Sunday, February 14, 2010

Taking up too much space in the market.

I found this interesting little anecdote while roaming around on Digg, and since I don't want to be one of those people who only reads posts they agree with I read it through. It mentioned something that I've heard mentioned quite a few times since the Citizens United ruling went down. The writer of this post seemed to think that the only reason why a progressive individual (such as myself) would want to prevent corporations from contributing a lot of money to elections - or why we'd want to prevent them from doing anything, for that matter - is because we're a bunch of elitists and think that all the normal everyday Americans are gullible and stupid.

According to this guy's post, the liberal with whom he was talking did say that most people aren't "intelligent" enough to understand contracts they make with banks or other corporations. To be fair I've met a few other liberal-types who've expressed a similar sentiment... but I disagree. I don't think you'd have to be stupid to not understand a bunch of text that's really small, really dense, and full of legal jargon. The fact that some people (myself included) find that stuff completely obtuse and mystifying doesn't mean we're stupid - it means we aren't lawyers. The people writing those contracts know this, and they overload them with information, knowing that we probably won't be able to process all of it, and hoping that we'll miss something that will allow them to screw us over later.  The best thing you could call this is a dishonest business practice.

Now on to Citizens. For-profit corporations are not just a bunch of people who "choose to organize"- they organize specifically to make a profit. I don't have any problem with this per se. I do have a problem when those with more money start to feel like they are entitled to more of everything else as well - including more speech. Any asshole can get a free blog and write stuff on the internet, but if you want anyone to ever see it you've got to write good stuff, encourage people to link to it, and put forth effort to get more page views and be seen.

If you've got money to spend, you can get a little creative. Instead of putting forth all that effort to get head, you can buy ad space on other people's websites, and maybe even get some pay for placement advertising in some of the major search engines. If you've got lots of money to spend then you could buy ad space other place - on TV, on the radio, in newspapers and magazines, all over billboards, so that people can't help but at least notice you and whatever it is you're saying. If what you're saying happens to be untrue you could get some phony "experts" to publicly support you, maybe throw together a "study" as well, and run big smear campaigns against anyone who disagrees with you. If you do all this, and people believe you, does it make them stupid? Or does it just mean that your lies and distractions were very, very effective?

My concern over Citizens v. FEC isn't about anyone's intelligence, it's about information. It doesn't matter how smart you are if all the information you have is irrelevant or false - you will still make a bad decision. Large corporations have enough money to make it fairly easy to not only fund candidates and ballot measures that they like, but to spread a lot of misinformation around about the ones they don't like. If the lies get repeated often and loudly enough - and if no one can hear those who try to refute them - then they'll be believed. This doesn't mean the people who believe them are stupid. It means that the people and entities who do this have a vested interest in making sure that people only hear their version of things, and that they've also got the money to ensure that this happens.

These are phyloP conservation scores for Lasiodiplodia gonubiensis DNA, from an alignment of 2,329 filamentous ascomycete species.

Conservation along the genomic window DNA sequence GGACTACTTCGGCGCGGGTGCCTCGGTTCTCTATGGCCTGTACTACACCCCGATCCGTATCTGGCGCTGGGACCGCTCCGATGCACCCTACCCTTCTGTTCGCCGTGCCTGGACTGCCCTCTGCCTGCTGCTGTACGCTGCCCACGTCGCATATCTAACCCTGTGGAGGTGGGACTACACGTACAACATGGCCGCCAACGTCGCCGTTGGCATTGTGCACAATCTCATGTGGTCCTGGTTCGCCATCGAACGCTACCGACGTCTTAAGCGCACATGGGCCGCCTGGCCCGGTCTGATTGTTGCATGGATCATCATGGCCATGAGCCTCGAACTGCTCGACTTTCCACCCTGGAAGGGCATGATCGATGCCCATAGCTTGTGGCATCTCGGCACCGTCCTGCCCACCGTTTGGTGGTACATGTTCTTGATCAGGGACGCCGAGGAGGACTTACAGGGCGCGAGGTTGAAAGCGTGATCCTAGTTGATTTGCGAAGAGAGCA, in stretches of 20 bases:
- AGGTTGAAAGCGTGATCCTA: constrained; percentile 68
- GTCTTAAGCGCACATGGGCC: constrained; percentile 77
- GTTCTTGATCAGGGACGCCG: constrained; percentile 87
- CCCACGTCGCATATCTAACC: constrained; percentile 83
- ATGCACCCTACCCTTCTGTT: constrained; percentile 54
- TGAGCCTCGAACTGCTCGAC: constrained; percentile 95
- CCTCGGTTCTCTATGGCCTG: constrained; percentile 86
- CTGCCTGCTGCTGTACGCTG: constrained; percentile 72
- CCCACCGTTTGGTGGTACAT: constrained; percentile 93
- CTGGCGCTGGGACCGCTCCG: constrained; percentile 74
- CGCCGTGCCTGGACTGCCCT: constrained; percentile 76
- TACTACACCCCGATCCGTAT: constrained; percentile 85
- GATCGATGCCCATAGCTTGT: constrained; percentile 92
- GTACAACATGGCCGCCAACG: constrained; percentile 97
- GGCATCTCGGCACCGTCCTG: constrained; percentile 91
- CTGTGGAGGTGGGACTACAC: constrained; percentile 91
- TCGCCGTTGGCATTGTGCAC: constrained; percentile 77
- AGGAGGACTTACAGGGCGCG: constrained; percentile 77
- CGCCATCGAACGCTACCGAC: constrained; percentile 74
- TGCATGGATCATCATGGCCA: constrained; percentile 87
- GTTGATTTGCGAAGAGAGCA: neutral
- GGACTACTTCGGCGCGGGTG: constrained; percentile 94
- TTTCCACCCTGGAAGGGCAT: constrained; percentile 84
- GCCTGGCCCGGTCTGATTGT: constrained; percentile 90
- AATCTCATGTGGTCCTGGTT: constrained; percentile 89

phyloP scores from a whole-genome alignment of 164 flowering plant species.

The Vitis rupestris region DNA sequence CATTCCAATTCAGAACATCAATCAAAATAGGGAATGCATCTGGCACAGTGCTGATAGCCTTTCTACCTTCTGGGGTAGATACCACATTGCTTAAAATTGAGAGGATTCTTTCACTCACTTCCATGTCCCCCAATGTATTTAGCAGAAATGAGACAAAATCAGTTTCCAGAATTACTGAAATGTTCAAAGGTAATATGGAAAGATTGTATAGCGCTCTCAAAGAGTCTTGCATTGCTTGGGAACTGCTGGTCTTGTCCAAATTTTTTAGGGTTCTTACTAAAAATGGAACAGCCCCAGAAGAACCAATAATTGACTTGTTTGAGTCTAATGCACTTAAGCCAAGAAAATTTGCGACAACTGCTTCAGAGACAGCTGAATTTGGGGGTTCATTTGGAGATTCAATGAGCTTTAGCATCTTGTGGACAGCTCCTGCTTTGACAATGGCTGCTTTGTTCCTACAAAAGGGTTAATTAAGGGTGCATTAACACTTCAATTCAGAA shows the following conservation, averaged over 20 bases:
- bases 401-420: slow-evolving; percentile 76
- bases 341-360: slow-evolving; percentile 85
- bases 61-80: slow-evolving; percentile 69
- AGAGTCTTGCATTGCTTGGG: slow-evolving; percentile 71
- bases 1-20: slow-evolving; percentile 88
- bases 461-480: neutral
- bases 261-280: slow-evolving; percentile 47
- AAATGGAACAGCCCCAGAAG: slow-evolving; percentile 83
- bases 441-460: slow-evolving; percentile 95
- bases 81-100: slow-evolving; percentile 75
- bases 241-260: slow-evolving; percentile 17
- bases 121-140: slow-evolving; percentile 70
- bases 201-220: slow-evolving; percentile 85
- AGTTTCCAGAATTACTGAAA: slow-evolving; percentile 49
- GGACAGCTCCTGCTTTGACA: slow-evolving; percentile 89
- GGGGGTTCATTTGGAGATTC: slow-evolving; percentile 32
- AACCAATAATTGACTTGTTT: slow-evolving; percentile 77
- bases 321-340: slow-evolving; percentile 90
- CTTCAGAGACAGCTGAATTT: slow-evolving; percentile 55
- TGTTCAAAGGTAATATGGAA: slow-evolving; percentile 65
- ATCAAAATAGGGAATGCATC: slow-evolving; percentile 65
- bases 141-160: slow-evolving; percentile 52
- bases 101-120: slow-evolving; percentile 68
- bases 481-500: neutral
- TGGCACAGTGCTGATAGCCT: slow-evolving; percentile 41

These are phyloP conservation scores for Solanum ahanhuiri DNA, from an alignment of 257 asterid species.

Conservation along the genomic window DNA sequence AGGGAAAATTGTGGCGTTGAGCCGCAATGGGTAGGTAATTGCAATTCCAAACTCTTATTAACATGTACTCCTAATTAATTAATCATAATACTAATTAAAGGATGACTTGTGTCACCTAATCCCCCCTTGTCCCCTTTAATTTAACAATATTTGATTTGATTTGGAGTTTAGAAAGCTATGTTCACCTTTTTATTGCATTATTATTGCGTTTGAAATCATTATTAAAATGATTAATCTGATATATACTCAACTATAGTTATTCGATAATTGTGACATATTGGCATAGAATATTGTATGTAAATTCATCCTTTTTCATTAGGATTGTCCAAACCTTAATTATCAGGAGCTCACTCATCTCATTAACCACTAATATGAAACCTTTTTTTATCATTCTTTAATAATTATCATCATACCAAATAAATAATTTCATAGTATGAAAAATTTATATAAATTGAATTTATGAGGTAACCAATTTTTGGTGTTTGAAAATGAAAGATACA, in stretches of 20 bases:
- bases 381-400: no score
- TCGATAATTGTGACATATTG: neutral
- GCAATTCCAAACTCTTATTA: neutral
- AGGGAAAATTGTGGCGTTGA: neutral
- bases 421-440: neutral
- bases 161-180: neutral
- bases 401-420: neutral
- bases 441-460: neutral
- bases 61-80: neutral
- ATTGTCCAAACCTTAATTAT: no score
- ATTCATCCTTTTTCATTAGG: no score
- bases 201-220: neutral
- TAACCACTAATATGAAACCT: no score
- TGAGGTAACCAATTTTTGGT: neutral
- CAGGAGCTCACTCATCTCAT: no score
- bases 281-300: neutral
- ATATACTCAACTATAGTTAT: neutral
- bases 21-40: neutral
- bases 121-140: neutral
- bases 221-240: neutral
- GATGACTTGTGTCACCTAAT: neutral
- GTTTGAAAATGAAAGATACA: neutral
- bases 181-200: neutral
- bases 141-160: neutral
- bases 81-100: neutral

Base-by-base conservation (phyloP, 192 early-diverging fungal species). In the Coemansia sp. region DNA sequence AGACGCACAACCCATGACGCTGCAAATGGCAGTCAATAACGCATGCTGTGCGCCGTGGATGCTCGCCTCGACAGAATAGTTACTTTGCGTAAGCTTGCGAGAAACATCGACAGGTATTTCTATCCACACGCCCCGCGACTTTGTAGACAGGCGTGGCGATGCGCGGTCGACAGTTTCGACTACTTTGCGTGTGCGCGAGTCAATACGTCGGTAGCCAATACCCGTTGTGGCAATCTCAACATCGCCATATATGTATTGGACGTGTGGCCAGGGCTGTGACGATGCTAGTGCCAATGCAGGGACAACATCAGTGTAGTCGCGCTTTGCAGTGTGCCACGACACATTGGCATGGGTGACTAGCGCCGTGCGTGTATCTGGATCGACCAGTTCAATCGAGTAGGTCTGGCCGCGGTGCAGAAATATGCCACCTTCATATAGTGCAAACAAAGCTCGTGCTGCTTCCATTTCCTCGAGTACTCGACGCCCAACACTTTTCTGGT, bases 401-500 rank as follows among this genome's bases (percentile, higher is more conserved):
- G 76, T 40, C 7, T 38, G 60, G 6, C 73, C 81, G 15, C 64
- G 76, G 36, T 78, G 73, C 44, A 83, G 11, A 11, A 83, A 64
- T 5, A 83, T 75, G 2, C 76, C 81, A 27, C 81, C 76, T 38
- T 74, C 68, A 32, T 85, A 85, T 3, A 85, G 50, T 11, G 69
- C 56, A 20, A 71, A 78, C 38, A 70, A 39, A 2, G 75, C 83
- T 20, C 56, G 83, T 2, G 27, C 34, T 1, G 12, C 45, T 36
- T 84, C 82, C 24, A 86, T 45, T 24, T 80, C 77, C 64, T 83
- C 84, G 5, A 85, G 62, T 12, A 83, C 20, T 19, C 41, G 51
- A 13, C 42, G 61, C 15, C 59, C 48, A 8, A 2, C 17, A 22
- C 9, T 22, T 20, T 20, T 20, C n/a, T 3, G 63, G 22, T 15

The idea of giving corporations unlimited free speech is in agreement with the letter of the Constitution, but it contradicts the spirit of it. Part of the rationale behind freedom of speech is the idea that if everyone can express themselves and argue over their ideas out in the open, the best ones will win out and society will be improved. This concept is called the "marketplace of ideas" - the Thomases Jefferson and Paine were both fans of it, and Paine ultimately got it from John Milton, who had this to say about it:
"Let all with something to say be free to express themselves. The true and sound will survive. The false and unsound will be vanquished. Government should keep out of the battle and not weigh the odds in favor of one side or the other."
 I know some people will (and probably already have) interpreted this as being in favor of the Citizens ruling - government shouldn't get involved, right? But the thing is, Milton was alive and saying these things right around the ten-year period after the English Civil War when the Kingdom of England, Scotland, and Wales was replaced by an English republic. Milton was a strong supporter of the republic, and while  we can't know exactly what was going on in his head when he wrote this,  I would guess that every time he said "government" he was thinking "monarchy". In any case he probably wasn't thinking of the kind of government that would adopt part of his philosophy as one of its founding principles.

Milton's philosophy, and our First Amendment which came from it, cannot work if  the false and unsound  are allowed buy up more than their fair share of the marketplace and push everyone else to the back. I don't think I'm out of line to say that people like Milton and Jefferson would have objected very strongly to this - certainly more strongly than they would to the efforts of our democratic-republican government to correct it and let the rest of us be heard.


Post a Comment